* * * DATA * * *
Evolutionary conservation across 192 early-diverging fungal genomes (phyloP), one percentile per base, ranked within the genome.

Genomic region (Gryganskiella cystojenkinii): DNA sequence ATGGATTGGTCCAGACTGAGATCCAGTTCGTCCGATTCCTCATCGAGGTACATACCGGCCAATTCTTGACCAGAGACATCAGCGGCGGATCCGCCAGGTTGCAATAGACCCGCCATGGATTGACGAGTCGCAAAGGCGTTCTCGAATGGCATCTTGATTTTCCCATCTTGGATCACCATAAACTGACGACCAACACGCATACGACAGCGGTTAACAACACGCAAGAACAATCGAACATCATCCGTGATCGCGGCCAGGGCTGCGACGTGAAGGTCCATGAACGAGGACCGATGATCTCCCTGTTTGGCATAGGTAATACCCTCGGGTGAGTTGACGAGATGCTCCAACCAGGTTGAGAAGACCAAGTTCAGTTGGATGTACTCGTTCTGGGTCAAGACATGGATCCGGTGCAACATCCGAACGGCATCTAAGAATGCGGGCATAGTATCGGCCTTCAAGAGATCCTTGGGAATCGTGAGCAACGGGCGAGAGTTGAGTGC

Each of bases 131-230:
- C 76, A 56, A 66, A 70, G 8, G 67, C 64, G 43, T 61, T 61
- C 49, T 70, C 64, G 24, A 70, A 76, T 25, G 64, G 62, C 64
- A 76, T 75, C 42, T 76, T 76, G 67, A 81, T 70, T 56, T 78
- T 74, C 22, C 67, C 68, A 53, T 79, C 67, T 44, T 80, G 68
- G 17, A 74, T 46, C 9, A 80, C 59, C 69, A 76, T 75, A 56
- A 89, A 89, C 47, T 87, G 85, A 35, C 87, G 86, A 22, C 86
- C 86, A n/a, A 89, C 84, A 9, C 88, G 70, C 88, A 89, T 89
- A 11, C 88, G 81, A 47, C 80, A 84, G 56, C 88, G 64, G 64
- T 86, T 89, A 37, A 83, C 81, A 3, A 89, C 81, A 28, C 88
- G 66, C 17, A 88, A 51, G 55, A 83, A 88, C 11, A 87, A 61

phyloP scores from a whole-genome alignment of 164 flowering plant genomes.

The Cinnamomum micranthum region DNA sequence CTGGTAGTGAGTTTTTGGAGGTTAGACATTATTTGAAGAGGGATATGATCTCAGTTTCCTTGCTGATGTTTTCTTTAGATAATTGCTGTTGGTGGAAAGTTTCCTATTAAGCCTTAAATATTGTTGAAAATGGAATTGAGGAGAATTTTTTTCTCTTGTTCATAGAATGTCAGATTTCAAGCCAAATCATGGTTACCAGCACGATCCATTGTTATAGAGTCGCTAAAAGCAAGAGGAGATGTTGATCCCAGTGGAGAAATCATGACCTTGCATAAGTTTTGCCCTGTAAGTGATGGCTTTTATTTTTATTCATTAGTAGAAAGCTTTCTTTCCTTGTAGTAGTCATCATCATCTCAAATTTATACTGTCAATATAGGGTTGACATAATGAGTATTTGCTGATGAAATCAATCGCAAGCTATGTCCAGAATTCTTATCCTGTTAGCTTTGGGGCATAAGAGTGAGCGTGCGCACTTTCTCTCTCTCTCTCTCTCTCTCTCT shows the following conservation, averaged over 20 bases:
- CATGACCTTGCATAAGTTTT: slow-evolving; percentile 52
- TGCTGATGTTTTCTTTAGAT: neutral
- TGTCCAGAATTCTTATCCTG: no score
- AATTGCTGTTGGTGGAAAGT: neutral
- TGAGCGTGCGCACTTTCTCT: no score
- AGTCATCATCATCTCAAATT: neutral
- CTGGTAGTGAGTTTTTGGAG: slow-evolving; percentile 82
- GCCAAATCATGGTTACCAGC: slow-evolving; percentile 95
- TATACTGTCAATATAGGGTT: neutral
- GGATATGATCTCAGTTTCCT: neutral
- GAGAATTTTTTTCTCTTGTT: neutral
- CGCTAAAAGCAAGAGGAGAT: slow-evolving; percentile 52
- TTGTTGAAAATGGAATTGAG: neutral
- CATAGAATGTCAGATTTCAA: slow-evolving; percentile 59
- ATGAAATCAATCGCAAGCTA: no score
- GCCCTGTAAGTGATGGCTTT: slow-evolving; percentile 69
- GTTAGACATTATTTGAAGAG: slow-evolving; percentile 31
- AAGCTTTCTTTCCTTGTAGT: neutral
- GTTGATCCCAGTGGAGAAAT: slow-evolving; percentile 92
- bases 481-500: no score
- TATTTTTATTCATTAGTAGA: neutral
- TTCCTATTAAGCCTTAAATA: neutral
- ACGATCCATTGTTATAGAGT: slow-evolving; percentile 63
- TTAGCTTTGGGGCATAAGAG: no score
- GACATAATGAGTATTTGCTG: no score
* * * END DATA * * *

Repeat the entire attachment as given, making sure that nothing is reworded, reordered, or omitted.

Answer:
Evolutionary conservation across 192 early-diverging fungal genomes (phyloP), one percentile per base, ranked within the genome.

Genomic region (Gryganskiella cystojenkinii): DNA sequence ATGGATTGGTCCAGACTGAGATCCAGTTCGTCCGATTCCTCATCGAGGTACATACCGGCCAATTCTTGACCAGAGACATCAGCGGCGGATCCGCCAGGTTGCAATAGACCCGCCATGGATTGACGAGTCGCAAAGGCGTTCTCGAATGGCATCTTGATTTTCCCATCTTGGATCACCATAAACTGACGACCAACACGCATACGACAGCGGTTAACAACACGCAAGAACAATCGAACATCATCCGTGATCGCGGCCAGGGCTGCGACGTGAAGGTCCATGAACGAGGACCGATGATCTCCCTGTTTGGCATAGGTAATACCCTCGGGTGAGTTGACGAGATGCTCCAACCAGGTTGAGAAGACCAAGTTCAGTTGGATGTACTCGTTCTGGGTCAAGACATGGATCCGGTGCAACATCCGAACGGCATCTAAGAATGCGGGCATAGTATCGGCCTTCAAGAGATCCTTGGGAATCGTGAGCAACGGGCGAGAGTTGAGTGC

Each of bases 131-230:
- C 76, A 56, A 66, A 70, G 8, G 67, C 64, G 43, T 61, T 61
- C 49, T 70, C 64, G 24, A 70, A 76, T 25, G 64, G 62, C 64
- A 76, T 75, C 42, T 76, T 76, G 67, A 81, T 70, T 56, T 78
- T 74, C 22, C 67, C 68, A 53, T 79, C 67, T 44, T 80, G 68
- G 17, A 74, T 46, C 9, A 80, C 59, C 69, A 76, T 75, A 56
- A 89, A 89, C 47, T 87, G 85, A 35, C 87, G 86, A 22, C 86
- C 86, A n/a, A 89, C 84, A 9, C 88, G 70, C 88, A 89, T 89
- A 11, C 88, G 81, A 47, C 80, A 84, G 56, C 88, G 64, G 64
- T 86, T 89, A 37, A 83, C 81, A 3, A 89, C 81, A 28, C 88
- G 66, C 17, A 88, A 51, G 55, A 83, A 88, C 11, A 87, A 61

phyloP scores from a whole-genome alignment of 164 flowering plant genomes.

The Cinnamomum micranthum region DNA sequence CTGGTAGTGAGTTTTTGGAGGTTAGACATTATTTGAAGAGGGATATGATCTCAGTTTCCTTGCTGATGTTTTCTTTAGATAATTGCTGTTGGTGGAAAGTTTCCTATTAAGCCTTAAATATTGTTGAAAATGGAATTGAGGAGAATTTTTTTCTCTTGTTCATAGAATGTCAGATTTCAAGCCAAATCATGGTTACCAGCACGATCCATTGTTATAGAGTCGCTAAAAGCAAGAGGAGATGTTGATCCCAGTGGAGAAATCATGACCTTGCATAAGTTTTGCCCTGTAAGTGATGGCTTTTATTTTTATTCATTAGTAGAAAGCTTTCTTTCCTTGTAGTAGTCATCATCATCTCAAATTTATACTGTCAATATAGGGTTGACATAATGAGTATTTGCTGATGAAATCAATCGCAAGCTATGTCCAGAATTCTTATCCTGTTAGCTTTGGGGCATAAGAGTGAGCGTGCGCACTTTCTCTCTCTCTCTCTCTCTCTCTCT shows the following conservation, averaged over 20 bases:
- CATGACCTTGCATAAGTTTT: slow-evolving; percentile 52
- TGCTGATGTTTTCTTTAGAT: neutral
- TGTCCAGAATTCTTATCCTG: no score
- AATTGCTGTTGGTGGAAAGT: neutral
- TGAGCGTGCGCACTTTCTCT: no score
- AGTCATCATCATCTCAAATT: neutral
- CTGGTAGTGAGTTTTTGGAG: slow-evolving; percentile 82
- GCCAAATCATGGTTACCAGC: slow-evolving; percentile 95
- TATACTGTCAATATAGGGTT: neutral
- GGATATGATCTCAGTTTCCT: neutral
- GAGAATTTTTTTCTCTTGTT: neutral
- CGCTAAAAGCAAGAGGAGAT: slow-evolving; percentile 52
- TTGTTGAAAATGGAATTGAG: neutral
- CATAGAATGTCAGATTTCAA: slow-evolving; percentile 59
- ATGAAATCAATCGCAAGCTA: no score
- GCCCTGTAAGTGATGGCTTT: slow-evolving; percentile 69
- GTTAGACATTATTTGAAGAG: slow-evolving; percentile 31
- AAGCTTTCTTTCCTTGTAGT: neutral
- GTTGATCCCAGTGGAGAAAT: slow-evolving; percentile 92
- bases 481-500: no score
- TATTTTTATTCATTAGTAGA: neutral
- TTCCTATTAAGCCTTAAATA: neutral
- ACGATCCATTGTTATAGAGT: slow-evolving; percentile 63
- TTAGCTTTGGGGCATAAGAG: no score
- GACATAATGAGTATTTGCTG: no score